Other development projects

In 1987, Riley supported several projects meant to spur redevelopment, including a visitor center on upper Meeting Street and the Waterfront Park along the Cooper River. Riley had a deal with a landowner allowing the city to purchase the land for Waterfront Park for $2.5 million. The land was estimated to be worth between $3.3 and $3.75 million.

In 1989, Riley served on the selection committee for the Rudy Bruner Award for Urban Excellence.

Riley's legacy project, which he describes as his "most important work" as mayor, is the International African American Museum. Located on the former Gadsden's Wharf – the site where over 40% of all enslaved Africans brought to this country took their first steps – the museum is a $75MM project with world-class partners Ralph Applebaum & Associates and Pei Cobb Freed. Construction began in January 2020.

Charleston Sofa Super Store fire

In 2007, the Sofa Super Store fire killed nine Charleston firemen after the roof of the building fell in. In response, Riley created a panel of outside experts to investigate the incident. The panel compiled a list of needed reforms to the fire department a week later. In the aftermath, the International Association of Fire Fighters criticized Riley for being "anti-labor" and for failing to follow the National Incident Management System despite Governor Mark Sanford previously issuing an executive order to do so.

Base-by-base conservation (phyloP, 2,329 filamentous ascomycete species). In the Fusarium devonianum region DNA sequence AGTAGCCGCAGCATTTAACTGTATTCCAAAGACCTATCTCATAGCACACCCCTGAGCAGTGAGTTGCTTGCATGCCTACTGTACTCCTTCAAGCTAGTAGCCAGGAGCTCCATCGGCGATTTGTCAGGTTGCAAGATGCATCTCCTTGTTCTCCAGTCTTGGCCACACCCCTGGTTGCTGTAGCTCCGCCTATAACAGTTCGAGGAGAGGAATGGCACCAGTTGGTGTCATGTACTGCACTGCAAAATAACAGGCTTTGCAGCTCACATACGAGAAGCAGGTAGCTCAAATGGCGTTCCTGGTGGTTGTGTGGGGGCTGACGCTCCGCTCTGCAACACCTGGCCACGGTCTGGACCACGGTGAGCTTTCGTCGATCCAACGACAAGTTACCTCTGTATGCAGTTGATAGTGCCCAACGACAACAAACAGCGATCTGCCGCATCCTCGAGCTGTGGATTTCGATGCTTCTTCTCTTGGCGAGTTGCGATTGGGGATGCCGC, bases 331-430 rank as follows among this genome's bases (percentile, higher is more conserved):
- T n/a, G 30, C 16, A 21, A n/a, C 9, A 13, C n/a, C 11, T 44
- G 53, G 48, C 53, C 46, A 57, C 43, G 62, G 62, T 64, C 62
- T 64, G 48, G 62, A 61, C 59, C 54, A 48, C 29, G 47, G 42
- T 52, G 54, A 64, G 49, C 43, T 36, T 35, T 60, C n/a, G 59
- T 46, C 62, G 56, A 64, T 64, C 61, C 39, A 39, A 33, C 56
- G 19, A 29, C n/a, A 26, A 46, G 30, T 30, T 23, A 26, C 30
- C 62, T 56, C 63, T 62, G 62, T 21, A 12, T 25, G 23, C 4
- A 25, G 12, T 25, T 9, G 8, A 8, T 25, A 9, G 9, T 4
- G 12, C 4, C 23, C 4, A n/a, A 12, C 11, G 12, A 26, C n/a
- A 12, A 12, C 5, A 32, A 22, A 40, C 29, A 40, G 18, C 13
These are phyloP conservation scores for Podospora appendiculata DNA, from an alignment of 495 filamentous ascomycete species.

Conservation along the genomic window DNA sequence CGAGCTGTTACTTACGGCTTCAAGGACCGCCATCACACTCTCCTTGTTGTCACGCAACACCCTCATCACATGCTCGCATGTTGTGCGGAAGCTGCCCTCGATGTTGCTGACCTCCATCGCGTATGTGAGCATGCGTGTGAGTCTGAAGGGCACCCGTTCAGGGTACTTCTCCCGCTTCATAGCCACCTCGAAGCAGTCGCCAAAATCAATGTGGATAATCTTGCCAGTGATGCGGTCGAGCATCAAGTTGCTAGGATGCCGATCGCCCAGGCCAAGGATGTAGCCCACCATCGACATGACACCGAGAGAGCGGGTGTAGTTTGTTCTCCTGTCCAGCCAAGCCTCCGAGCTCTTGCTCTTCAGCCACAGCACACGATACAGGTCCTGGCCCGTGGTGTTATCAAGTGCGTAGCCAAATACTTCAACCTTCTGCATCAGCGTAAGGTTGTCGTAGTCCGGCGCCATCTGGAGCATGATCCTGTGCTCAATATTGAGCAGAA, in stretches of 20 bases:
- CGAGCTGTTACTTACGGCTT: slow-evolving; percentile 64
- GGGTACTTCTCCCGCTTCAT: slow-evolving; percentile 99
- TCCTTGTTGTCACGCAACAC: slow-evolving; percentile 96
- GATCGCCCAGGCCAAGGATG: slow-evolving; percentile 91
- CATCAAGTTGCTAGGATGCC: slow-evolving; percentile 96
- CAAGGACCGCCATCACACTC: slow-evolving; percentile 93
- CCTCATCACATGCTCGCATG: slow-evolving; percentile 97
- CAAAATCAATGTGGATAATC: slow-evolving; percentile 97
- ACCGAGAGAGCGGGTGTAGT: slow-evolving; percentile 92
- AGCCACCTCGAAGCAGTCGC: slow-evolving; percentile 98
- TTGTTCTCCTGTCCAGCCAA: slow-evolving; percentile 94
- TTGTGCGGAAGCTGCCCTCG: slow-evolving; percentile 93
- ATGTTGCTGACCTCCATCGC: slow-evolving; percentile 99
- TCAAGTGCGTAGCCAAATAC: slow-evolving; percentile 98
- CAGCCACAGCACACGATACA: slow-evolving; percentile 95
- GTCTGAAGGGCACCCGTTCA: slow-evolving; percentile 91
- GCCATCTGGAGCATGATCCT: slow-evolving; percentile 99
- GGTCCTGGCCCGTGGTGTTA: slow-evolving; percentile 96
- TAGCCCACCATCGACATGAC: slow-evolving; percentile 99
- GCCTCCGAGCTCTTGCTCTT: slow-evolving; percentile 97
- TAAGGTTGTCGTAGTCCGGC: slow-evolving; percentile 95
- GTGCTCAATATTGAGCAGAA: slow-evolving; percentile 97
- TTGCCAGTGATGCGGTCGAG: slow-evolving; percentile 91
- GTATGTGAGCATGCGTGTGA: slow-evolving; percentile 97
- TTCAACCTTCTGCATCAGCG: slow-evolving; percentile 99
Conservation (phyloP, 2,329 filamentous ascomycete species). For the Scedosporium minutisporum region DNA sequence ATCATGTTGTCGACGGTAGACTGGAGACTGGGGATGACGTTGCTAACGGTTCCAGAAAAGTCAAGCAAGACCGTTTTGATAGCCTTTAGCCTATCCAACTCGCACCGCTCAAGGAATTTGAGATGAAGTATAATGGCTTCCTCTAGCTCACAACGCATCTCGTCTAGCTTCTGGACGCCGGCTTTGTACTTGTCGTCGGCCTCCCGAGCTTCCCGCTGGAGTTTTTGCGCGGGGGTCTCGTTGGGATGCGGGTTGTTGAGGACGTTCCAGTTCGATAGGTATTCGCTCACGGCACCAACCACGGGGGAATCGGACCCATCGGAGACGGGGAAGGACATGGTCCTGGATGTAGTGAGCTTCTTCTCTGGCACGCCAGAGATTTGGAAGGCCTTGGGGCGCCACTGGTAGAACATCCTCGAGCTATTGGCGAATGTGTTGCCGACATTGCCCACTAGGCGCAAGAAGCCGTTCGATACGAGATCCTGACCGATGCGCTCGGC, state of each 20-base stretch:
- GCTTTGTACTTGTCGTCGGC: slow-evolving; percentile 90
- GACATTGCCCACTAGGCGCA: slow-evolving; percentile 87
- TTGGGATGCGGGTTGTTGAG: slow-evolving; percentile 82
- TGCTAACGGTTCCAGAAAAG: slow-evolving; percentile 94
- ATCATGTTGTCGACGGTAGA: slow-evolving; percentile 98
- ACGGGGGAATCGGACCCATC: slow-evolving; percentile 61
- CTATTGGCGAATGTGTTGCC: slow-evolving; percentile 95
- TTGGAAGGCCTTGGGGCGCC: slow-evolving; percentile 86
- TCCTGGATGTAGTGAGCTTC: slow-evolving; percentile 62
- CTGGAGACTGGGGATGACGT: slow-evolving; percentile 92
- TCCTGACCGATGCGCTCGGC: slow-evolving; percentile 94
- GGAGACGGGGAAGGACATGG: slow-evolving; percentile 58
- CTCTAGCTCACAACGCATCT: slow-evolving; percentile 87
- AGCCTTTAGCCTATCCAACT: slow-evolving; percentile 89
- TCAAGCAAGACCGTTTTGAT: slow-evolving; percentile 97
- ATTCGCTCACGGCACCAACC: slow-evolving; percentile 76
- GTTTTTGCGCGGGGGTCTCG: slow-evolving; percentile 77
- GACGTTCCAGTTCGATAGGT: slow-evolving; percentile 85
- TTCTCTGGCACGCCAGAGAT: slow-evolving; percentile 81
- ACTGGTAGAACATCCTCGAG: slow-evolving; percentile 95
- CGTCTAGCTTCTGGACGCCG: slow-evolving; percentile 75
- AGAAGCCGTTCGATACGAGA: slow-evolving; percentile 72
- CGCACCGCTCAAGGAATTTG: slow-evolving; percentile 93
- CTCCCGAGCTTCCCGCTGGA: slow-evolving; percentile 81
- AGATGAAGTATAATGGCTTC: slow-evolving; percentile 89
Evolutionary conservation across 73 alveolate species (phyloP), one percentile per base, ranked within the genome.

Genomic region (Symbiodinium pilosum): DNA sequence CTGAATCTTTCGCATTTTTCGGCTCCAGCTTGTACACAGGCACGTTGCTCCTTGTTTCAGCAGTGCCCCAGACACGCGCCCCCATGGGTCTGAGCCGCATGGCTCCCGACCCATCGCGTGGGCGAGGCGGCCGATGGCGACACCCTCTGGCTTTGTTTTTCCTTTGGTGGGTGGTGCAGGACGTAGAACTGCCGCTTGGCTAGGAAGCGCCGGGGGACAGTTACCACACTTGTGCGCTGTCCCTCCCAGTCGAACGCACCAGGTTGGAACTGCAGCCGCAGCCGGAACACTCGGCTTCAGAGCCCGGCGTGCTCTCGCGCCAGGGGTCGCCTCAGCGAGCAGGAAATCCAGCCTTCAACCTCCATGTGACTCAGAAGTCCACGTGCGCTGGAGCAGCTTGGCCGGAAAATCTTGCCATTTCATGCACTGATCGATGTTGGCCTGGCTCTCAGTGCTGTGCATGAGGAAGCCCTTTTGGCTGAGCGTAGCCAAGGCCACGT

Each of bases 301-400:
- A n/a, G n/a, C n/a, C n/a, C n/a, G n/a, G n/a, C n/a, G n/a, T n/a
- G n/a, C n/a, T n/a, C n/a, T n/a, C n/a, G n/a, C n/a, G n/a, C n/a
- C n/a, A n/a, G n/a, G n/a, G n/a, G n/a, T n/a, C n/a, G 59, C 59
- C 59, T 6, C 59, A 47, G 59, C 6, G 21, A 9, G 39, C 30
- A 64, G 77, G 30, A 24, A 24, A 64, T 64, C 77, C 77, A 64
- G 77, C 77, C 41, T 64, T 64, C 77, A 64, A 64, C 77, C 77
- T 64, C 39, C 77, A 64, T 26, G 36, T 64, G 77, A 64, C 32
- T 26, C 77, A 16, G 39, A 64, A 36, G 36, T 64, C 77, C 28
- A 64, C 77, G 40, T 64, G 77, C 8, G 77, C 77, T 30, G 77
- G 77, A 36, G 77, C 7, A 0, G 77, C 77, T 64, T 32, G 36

Under Riley's management, the city of Charleston purchased the land where the Sofa Super Store once stood and made it a passive park. Riley also controversially proposed making the Long Savannah Project, a county park currently being developed, as a memorial park.

Social issues and climate change

Mother Emanuel Church shooting